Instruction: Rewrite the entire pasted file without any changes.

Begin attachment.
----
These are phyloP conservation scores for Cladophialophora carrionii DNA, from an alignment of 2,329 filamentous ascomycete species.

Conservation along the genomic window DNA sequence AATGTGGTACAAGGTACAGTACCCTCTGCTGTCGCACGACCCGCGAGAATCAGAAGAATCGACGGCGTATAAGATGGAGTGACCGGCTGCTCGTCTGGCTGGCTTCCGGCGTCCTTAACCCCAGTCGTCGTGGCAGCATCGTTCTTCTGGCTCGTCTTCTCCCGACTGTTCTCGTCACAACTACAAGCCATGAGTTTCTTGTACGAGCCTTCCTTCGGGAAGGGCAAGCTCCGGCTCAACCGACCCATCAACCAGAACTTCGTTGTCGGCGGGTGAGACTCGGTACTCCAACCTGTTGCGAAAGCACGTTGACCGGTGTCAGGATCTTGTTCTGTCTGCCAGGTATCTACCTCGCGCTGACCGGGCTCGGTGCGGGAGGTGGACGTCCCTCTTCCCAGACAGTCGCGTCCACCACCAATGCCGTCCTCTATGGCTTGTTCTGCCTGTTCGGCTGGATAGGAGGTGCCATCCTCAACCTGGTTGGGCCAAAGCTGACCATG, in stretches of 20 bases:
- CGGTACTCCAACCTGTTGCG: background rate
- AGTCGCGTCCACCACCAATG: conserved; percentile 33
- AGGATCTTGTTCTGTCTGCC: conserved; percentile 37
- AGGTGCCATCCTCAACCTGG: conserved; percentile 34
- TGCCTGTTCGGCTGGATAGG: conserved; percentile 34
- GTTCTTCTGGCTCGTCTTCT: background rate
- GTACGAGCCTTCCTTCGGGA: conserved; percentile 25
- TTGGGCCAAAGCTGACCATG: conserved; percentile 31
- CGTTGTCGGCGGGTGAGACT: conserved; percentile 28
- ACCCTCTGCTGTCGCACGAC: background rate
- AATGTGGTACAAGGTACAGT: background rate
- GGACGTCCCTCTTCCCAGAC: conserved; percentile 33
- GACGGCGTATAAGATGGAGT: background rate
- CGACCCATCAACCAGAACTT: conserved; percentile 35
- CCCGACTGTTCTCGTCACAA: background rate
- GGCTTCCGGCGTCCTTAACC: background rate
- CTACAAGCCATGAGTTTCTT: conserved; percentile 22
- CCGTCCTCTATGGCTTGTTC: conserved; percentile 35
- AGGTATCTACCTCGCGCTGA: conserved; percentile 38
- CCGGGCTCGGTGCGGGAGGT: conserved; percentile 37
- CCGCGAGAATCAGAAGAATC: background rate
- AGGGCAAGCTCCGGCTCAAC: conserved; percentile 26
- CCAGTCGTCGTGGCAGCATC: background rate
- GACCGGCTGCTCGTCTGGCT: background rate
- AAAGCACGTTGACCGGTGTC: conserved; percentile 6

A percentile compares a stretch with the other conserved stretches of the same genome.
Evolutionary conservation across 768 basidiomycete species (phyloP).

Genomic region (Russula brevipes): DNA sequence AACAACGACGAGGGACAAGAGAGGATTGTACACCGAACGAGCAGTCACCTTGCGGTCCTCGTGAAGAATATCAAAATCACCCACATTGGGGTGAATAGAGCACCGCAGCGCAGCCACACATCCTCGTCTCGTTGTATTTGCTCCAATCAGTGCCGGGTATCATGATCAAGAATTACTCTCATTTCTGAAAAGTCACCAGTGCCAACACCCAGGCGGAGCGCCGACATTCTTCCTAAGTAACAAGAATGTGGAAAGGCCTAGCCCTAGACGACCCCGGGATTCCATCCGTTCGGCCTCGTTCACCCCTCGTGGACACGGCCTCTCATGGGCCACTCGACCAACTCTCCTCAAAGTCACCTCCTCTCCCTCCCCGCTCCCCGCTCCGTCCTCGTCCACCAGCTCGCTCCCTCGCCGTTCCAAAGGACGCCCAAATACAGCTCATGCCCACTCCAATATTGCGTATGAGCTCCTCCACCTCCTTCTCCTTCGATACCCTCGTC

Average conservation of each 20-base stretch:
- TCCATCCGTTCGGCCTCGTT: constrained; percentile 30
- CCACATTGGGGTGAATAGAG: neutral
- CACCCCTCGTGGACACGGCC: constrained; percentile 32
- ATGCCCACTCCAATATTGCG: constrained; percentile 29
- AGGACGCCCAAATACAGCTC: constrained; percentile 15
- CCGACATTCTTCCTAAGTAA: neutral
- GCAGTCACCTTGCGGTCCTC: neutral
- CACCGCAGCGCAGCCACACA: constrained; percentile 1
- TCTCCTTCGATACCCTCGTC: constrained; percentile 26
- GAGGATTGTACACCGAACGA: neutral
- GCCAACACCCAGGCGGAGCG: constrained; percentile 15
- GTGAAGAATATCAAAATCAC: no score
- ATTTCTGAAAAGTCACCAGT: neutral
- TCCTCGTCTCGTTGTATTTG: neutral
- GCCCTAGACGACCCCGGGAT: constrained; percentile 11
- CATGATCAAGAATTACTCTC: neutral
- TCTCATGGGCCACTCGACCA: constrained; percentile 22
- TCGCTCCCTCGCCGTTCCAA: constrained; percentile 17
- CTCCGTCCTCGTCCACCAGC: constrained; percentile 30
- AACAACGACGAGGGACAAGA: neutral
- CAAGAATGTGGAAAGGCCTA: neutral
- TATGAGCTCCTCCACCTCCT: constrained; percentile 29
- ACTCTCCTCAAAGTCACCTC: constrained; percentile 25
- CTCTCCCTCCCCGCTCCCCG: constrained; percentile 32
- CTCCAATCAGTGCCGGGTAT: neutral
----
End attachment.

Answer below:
These are phyloP conservation scores for Cladophialophora carrionii DNA, from an alignment of 2,329 filamentous ascomycete species.

Conservation along the genomic window DNA sequence AATGTGGTACAAGGTACAGTACCCTCTGCTGTCGCACGACCCGCGAGAATCAGAAGAATCGACGGCGTATAAGATGGAGTGACCGGCTGCTCGTCTGGCTGGCTTCCGGCGTCCTTAACCCCAGTCGTCGTGGCAGCATCGTTCTTCTGGCTCGTCTTCTCCCGACTGTTCTCGTCACAACTACAAGCCATGAGTTTCTTGTACGAGCCTTCCTTCGGGAAGGGCAAGCTCCGGCTCAACCGACCCATCAACCAGAACTTCGTTGTCGGCGGGTGAGACTCGGTACTCCAACCTGTTGCGAAAGCACGTTGACCGGTGTCAGGATCTTGTTCTGTCTGCCAGGTATCTACCTCGCGCTGACCGGGCTCGGTGCGGGAGGTGGACGTCCCTCTTCCCAGACAGTCGCGTCCACCACCAATGCCGTCCTCTATGGCTTGTTCTGCCTGTTCGGCTGGATAGGAGGTGCCATCCTCAACCTGGTTGGGCCAAAGCTGACCATG, in stretches of 20 bases:
- CGGTACTCCAACCTGTTGCG: background rate
- AGTCGCGTCCACCACCAATG: conserved; percentile 33
- AGGATCTTGTTCTGTCTGCC: conserved; percentile 37
- AGGTGCCATCCTCAACCTGG: conserved; percentile 34
- TGCCTGTTCGGCTGGATAGG: conserved; percentile 34
- GTTCTTCTGGCTCGTCTTCT: background rate
- GTACGAGCCTTCCTTCGGGA: conserved; percentile 25
- TTGGGCCAAAGCTGACCATG: conserved; percentile 31
- CGTTGTCGGCGGGTGAGACT: conserved; percentile 28
- ACCCTCTGCTGTCGCACGAC: background rate
- AATGTGGTACAAGGTACAGT: background rate
- GGACGTCCCTCTTCCCAGAC: conserved; percentile 33
- GACGGCGTATAAGATGGAGT: background rate
- CGACCCATCAACCAGAACTT: conserved; percentile 35
- CCCGACTGTTCTCGTCACAA: background rate
- GGCTTCCGGCGTCCTTAACC: background rate
- CTACAAGCCATGAGTTTCTT: conserved; percentile 22
- CCGTCCTCTATGGCTTGTTC: conserved; percentile 35
- AGGTATCTACCTCGCGCTGA: conserved; percentile 38
- CCGGGCTCGGTGCGGGAGGT: conserved; percentile 37
- CCGCGAGAATCAGAAGAATC: background rate
- AGGGCAAGCTCCGGCTCAAC: conserved; percentile 26
- CCAGTCGTCGTGGCAGCATC: background rate
- GACCGGCTGCTCGTCTGGCT: background rate
- AAAGCACGTTGACCGGTGTC: conserved; percentile 6

A percentile compares a stretch with the other conserved stretches of the same genome.
Evolutionary conservation across 768 basidiomycete species (phyloP).

Genomic region (Russula brevipes): DNA sequence AACAACGACGAGGGACAAGAGAGGATTGTACACCGAACGAGCAGTCACCTTGCGGTCCTCGTGAAGAATATCAAAATCACCCACATTGGGGTGAATAGAGCACCGCAGCGCAGCCACACATCCTCGTCTCGTTGTATTTGCTCCAATCAGTGCCGGGTATCATGATCAAGAATTACTCTCATTTCTGAAAAGTCACCAGTGCCAACACCCAGGCGGAGCGCCGACATTCTTCCTAAGTAACAAGAATGTGGAAAGGCCTAGCCCTAGACGACCCCGGGATTCCATCCGTTCGGCCTCGTTCACCCCTCGTGGACACGGCCTCTCATGGGCCACTCGACCAACTCTCCTCAAAGTCACCTCCTCTCCCTCCCCGCTCCCCGCTCCGTCCTCGTCCACCAGCTCGCTCCCTCGCCGTTCCAAAGGACGCCCAAATACAGCTCATGCCCACTCCAATATTGCGTATGAGCTCCTCCACCTCCTTCTCCTTCGATACCCTCGTC

Average conservation of each 20-base stretch:
- TCCATCCGTTCGGCCTCGTT: constrained; percentile 30
- CCACATTGGGGTGAATAGAG: neutral
- CACCCCTCGTGGACACGGCC: constrained; percentile 32
- ATGCCCACTCCAATATTGCG: constrained; percentile 29
- AGGACGCCCAAATACAGCTC: constrained; percentile 15
- CCGACATTCTTCCTAAGTAA: neutral
- GCAGTCACCTTGCGGTCCTC: neutral
- CACCGCAGCGCAGCCACACA: constrained; percentile 1
- TCTCCTTCGATACCCTCGTC: constrained; percentile 26
- GAGGATTGTACACCGAACGA: neutral
- GCCAACACCCAGGCGGAGCG: constrained; percentile 15
- GTGAAGAATATCAAAATCAC: no score
- ATTTCTGAAAAGTCACCAGT: neutral
- TCCTCGTCTCGTTGTATTTG: neutral
- GCCCTAGACGACCCCGGGAT: constrained; percentile 11
- CATGATCAAGAATTACTCTC: neutral
- TCTCATGGGCCACTCGACCA: constrained; percentile 22
- TCGCTCCCTCGCCGTTCCAA: constrained; percentile 17
- CTCCGTCCTCGTCCACCAGC: constrained; percentile 30
- AACAACGACGAGGGACAAGA: neutral
- CAAGAATGTGGAAAGGCCTA: neutral
- TATGAGCTCCTCCACCTCCT: constrained; percentile 29
- ACTCTCCTCAAAGTCACCTC: constrained; percentile 25
- CTCTCCCTCCCCGCTCCCCG: constrained; percentile 32
- CTCCAATCAGTGCCGGGTAT: neutral